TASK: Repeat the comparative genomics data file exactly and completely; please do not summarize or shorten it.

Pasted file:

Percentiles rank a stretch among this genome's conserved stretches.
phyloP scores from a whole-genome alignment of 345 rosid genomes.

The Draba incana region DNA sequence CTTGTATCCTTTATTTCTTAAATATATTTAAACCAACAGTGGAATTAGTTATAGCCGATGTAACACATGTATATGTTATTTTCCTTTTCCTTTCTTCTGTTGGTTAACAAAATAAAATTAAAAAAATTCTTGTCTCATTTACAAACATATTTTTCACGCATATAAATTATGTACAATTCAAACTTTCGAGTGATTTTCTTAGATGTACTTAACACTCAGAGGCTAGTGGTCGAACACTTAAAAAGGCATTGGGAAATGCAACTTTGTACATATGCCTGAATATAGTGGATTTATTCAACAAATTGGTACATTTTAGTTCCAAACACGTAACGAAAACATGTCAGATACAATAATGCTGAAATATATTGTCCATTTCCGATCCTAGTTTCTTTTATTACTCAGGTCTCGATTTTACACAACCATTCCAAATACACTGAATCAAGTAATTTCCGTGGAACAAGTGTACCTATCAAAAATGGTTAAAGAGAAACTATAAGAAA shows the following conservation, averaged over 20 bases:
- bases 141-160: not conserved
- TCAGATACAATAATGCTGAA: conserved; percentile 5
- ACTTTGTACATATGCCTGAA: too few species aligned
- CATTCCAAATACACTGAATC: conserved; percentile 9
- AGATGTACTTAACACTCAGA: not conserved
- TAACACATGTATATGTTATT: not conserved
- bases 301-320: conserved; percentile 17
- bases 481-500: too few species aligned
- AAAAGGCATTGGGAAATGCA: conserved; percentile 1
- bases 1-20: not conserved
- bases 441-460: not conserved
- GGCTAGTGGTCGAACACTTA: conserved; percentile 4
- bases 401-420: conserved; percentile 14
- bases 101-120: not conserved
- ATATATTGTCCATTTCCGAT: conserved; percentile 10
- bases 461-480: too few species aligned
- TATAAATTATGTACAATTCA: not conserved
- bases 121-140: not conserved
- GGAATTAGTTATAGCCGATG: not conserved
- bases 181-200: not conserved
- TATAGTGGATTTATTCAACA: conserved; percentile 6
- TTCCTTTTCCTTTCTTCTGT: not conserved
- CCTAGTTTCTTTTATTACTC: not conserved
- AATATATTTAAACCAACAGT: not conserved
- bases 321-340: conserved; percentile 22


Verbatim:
Percentiles rank a stretch among this genome's conserved stretches.
phyloP scores from a whole-genome alignment of 345 rosid genomes.

The Draba incana region DNA sequence CTTGTATCCTTTATTTCTTAAATATATTTAAACCAACAGTGGAATTAGTTATAGCCGATGTAACACATGTATATGTTATTTTCCTTTTCCTTTCTTCTGTTGGTTAACAAAATAAAATTAAAAAAATTCTTGTCTCATTTACAAACATATTTTTCACGCATATAAATTATGTACAATTCAAACTTTCGAGTGATTTTCTTAGATGTACTTAACACTCAGAGGCTAGTGGTCGAACACTTAAAAAGGCATTGGGAAATGCAACTTTGTACATATGCCTGAATATAGTGGATTTATTCAACAAATTGGTACATTTTAGTTCCAAACACGTAACGAAAACATGTCAGATACAATAATGCTGAAATATATTGTCCATTTCCGATCCTAGTTTCTTTTATTACTCAGGTCTCGATTTTACACAACCATTCCAAATACACTGAATCAAGTAATTTCCGTGGAACAAGTGTACCTATCAAAAATGGTTAAAGAGAAACTATAAGAAA shows the following conservation, averaged over 20 bases:
- bases 141-160: not conserved
- TCAGATACAATAATGCTGAA: conserved; percentile 5
- ACTTTGTACATATGCCTGAA: too few species aligned
- CATTCCAAATACACTGAATC: conserved; percentile 9
- AGATGTACTTAACACTCAGA: not conserved
- TAACACATGTATATGTTATT: not conserved
- bases 301-320: conserved; percentile 17
- bases 481-500: too few species aligned
- AAAAGGCATTGGGAAATGCA: conserved; percentile 1
- bases 1-20: not conserved
- bases 441-460: not conserved
- GGCTAGTGGTCGAACACTTA: conserved; percentile 4
- bases 401-420: conserved; percentile 14
- bases 101-120: not conserved
- ATATATTGTCCATTTCCGAT: conserved; percentile 10
- bases 461-480: too few species aligned
- TATAAATTATGTACAATTCA: not conserved
- bases 121-140: not conserved
- GGAATTAGTTATAGCCGATG: not conserved
- bases 181-200: not conserved
- TATAGTGGATTTATTCAACA: conserved; percentile 6
- TTCCTTTTCCTTTCTTCTGT: not conserved
- CCTAGTTTCTTTTATTACTC: not conserved
- AATATATTTAAACCAACAGT: not conserved
- bases 321-340: conserved; percentile 22